For this project, we had three objectives. The first was to build a robotic arm, capable of 2 degrees of freedom and actuation of an end effector, in this case a writing utensil (raised or lowered), and simply demonstrate its range of motion. The second was to move that robotic arm through multiple different positions and record the positions as points on the plane of motion. Our final objective was to write a program that could record manually input positions of the robotic arm and then play them back through motor drive.
As seen in the images below, we built our robotic arm as a series of two motors mounted in a linear fashion, mimicking a human arm with a shoulder that only rotates about a single axis. The arm construction of this was actually very simple, requiring only a few linkages to firmly connect each motor. There were two lengths of the arm controlled by motors, similar to the Humerus and Radius/Ulna in a human. Each length was measured using a ruler for future programming use.
The arm, being so far cantilevered away from the CPU, created a stability problem since the CPU is simply not all that heavy. In order to firmly affix our robot to the work surface, we lines each leg of the CPU with rubber bands, increasing friction and preventing unwanted rotation, and we built a small platform on which to rest heavy objects like textbooks, providing a counterweight to the heavy arm. We also added a roller ball to the end of the arm. When the pen was placed on the page, it takes the weight of the arm, but when it is flipped up, the roller ball is able to take the weight of the arm. These interventions greatly improved stability.
At the end of the arm, we placed a Medium Motor, and connected it to a specially outfitted ball point pen. Held into its Lego mount by many rubber bands, the pen could be raised and lowered by rotation of the medium motor a predetermined amount. This worked quite well to actuate the writing action of the robotic arm.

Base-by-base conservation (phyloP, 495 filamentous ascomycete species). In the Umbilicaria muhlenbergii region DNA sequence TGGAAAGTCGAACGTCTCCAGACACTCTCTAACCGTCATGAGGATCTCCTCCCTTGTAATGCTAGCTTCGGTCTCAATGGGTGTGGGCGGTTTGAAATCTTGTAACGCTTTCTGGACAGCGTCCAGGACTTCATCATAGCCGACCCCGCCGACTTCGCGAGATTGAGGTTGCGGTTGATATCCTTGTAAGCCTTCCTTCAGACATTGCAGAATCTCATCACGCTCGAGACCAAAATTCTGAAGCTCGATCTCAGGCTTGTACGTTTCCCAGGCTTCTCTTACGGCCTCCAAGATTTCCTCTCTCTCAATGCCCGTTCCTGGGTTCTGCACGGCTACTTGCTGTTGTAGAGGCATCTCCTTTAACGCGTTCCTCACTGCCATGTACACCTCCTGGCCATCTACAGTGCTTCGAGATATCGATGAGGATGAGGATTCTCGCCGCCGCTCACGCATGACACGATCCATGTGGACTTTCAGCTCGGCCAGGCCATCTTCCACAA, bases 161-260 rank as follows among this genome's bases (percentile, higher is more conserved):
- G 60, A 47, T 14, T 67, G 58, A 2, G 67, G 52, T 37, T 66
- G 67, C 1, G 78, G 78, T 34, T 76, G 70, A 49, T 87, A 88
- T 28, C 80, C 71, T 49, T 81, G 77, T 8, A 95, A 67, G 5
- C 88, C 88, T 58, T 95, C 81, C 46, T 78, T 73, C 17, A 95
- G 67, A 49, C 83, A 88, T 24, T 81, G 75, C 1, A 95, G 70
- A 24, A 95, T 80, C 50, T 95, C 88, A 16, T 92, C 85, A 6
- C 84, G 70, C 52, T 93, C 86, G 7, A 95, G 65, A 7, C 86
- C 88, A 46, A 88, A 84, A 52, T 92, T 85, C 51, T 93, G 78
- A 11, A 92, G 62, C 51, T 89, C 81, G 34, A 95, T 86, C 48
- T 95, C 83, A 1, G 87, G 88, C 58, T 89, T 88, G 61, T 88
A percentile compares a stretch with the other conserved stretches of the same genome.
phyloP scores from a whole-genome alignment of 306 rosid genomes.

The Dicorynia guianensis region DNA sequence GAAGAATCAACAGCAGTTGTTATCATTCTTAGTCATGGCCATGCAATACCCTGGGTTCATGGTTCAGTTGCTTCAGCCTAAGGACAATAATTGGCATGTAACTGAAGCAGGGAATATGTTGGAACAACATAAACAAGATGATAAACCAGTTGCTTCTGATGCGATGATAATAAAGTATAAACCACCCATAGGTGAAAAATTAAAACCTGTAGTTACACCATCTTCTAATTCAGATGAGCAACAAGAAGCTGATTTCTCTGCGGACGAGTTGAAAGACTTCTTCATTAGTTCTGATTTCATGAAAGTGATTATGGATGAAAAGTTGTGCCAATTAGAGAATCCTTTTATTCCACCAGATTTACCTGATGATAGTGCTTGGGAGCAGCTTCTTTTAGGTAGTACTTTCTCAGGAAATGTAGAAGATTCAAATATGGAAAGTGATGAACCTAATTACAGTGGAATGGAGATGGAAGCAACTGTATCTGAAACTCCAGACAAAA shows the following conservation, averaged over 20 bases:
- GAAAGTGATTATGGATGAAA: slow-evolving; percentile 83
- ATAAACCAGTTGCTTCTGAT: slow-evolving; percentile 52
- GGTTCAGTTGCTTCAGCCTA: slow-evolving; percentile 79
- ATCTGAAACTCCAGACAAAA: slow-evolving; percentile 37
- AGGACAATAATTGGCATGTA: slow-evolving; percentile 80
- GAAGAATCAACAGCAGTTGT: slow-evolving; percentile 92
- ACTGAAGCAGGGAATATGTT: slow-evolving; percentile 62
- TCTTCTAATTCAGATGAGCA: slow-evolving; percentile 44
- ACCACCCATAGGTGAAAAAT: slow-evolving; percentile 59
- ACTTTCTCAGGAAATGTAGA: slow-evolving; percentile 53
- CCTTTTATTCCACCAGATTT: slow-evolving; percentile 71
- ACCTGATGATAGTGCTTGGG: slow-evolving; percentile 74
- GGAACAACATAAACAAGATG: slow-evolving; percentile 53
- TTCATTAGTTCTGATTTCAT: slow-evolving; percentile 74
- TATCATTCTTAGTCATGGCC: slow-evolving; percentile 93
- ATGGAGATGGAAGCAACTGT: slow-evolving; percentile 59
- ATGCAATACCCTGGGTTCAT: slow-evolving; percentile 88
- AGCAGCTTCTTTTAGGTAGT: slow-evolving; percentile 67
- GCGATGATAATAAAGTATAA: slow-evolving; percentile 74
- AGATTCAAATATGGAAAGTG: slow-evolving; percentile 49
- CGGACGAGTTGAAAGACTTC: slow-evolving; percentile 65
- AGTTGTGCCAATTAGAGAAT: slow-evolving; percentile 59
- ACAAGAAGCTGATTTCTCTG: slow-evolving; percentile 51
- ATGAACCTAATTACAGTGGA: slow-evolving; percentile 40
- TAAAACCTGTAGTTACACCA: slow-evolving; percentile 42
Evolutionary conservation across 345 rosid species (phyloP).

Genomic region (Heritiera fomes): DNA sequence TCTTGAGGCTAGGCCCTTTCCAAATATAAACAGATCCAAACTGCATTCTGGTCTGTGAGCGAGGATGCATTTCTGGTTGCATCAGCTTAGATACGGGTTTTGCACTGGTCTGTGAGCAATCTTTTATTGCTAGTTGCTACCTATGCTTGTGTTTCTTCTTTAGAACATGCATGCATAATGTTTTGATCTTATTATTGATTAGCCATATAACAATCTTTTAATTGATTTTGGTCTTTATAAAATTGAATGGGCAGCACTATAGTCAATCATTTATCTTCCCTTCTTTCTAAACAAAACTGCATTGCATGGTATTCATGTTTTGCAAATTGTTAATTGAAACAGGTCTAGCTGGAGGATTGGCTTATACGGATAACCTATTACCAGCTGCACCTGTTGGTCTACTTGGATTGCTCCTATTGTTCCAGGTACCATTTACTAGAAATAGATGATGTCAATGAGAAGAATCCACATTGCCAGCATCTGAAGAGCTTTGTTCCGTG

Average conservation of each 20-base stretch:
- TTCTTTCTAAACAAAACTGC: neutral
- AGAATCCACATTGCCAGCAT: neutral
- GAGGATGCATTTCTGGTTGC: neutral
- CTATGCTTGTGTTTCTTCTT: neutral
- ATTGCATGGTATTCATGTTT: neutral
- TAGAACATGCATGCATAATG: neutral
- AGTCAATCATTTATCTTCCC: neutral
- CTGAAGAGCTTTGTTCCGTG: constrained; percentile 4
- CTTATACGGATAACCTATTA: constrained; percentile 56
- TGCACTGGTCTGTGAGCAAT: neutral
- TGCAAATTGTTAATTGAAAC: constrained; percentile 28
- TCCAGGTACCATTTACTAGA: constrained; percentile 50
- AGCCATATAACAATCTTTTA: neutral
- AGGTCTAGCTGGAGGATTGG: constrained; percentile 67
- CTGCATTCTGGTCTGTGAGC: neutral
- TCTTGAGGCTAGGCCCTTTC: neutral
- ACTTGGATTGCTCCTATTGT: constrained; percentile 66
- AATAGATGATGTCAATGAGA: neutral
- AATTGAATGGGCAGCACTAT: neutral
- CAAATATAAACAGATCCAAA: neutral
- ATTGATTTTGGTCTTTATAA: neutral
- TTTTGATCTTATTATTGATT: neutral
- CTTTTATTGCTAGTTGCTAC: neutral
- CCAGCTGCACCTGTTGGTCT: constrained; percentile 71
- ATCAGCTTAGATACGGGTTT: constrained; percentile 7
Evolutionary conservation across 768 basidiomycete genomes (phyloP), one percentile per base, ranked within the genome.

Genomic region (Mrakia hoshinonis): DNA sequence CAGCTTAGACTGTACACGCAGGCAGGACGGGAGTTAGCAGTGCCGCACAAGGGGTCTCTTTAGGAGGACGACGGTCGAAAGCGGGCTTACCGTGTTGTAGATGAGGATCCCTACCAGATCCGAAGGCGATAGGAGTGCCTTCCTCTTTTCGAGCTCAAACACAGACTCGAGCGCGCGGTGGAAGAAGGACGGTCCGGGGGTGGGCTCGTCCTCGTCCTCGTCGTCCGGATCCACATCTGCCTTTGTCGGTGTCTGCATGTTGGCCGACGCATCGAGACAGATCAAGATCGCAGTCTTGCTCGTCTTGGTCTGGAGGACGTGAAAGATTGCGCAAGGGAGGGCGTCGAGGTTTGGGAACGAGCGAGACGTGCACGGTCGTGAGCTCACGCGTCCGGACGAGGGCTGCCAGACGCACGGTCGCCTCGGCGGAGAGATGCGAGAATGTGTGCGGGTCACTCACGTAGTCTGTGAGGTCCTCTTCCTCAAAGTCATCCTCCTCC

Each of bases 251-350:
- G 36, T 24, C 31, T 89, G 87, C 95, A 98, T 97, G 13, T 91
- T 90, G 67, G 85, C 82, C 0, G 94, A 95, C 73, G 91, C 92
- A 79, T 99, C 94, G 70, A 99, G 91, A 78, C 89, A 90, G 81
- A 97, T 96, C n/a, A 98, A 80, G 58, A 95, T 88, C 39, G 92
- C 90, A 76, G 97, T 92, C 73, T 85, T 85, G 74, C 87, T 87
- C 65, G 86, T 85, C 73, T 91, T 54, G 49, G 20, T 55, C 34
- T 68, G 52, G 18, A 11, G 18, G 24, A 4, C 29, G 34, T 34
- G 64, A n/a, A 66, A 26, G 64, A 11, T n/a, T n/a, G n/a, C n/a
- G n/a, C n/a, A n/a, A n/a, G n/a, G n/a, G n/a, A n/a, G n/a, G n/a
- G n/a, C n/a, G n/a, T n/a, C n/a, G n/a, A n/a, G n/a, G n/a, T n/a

Fig. 1: Overhead view of robotic arm on drawing plane
Fig. 2: Off axis view
Fig. 3: Side View
Range of Motion:
As shown in the video below, the robot is able to move through a large, but abstract range of motion. When fully extended, the arm can move in a 35cm radius semi-circle, however, due to constraints imposed by the physical size of each motor, the robot can only complete a portion of the small semi-circle. This is difficult to describe, and best illustrated in the video below. Though it may be hard to tell, the usable range of motion is enough to cover an 8.5”x11” sheet of paper if placed in the right position relative to the CPU position.
Fig. 4: Code to move arm through largest and smallest range of motion
End Effector Position
The second objective listed above is the need to calculate end effector positions. To do this, we used a simple equation to calculate the x and y positions, shown below in the code for this section. We mapped out x and y axes on the work surface our robot was mounted on, measured in centimeters, with the first pivot point of the arm at (0,0). Moving the arm manually through multiple positions, we were able to output relatively accurate position information in our coordinate frame. We saw error of 1-3 centimeters in each measurement, but we attributed this to “wiggle” in the motors, only amplified with both motors mounted in series.
Fig. 5: Code to calculate end effector positions
The final objective was to record manually input positions of the robot arm and to play them back in sequence. In order to achieve this, we recorded position information in the form of motor angle data for both main joints every second for 5 seconds. During these 5 seconds, we moved the arm through various positions. This position information was recorded to a 2D array, concatenated with the new position every second. After a brief pause, the robot passed these values two by two to the motors in sequence, with enough of a pause for the observer to confirm correct playback location. Again, we saw some error here, but it was still on the order of 1-3cm in each dimension, likely attributable to wiggle room in the motors.
Fig. 6: Code to playback arm positions
Overall, this project was quite a success. Our robot was pretty sturdy, and able to perform all necessary functions without any deficits. The wiggle room in each motor contributed to a fair amount of error, but this was difficult to fix without gearing the whole robot. Given that we did not discover this would be a source of error until we had the robot functioning, it was much too late to implement a gearing system. In future robotic arm platforms, it would be wise to gear down the motors so that error like this is less apparent.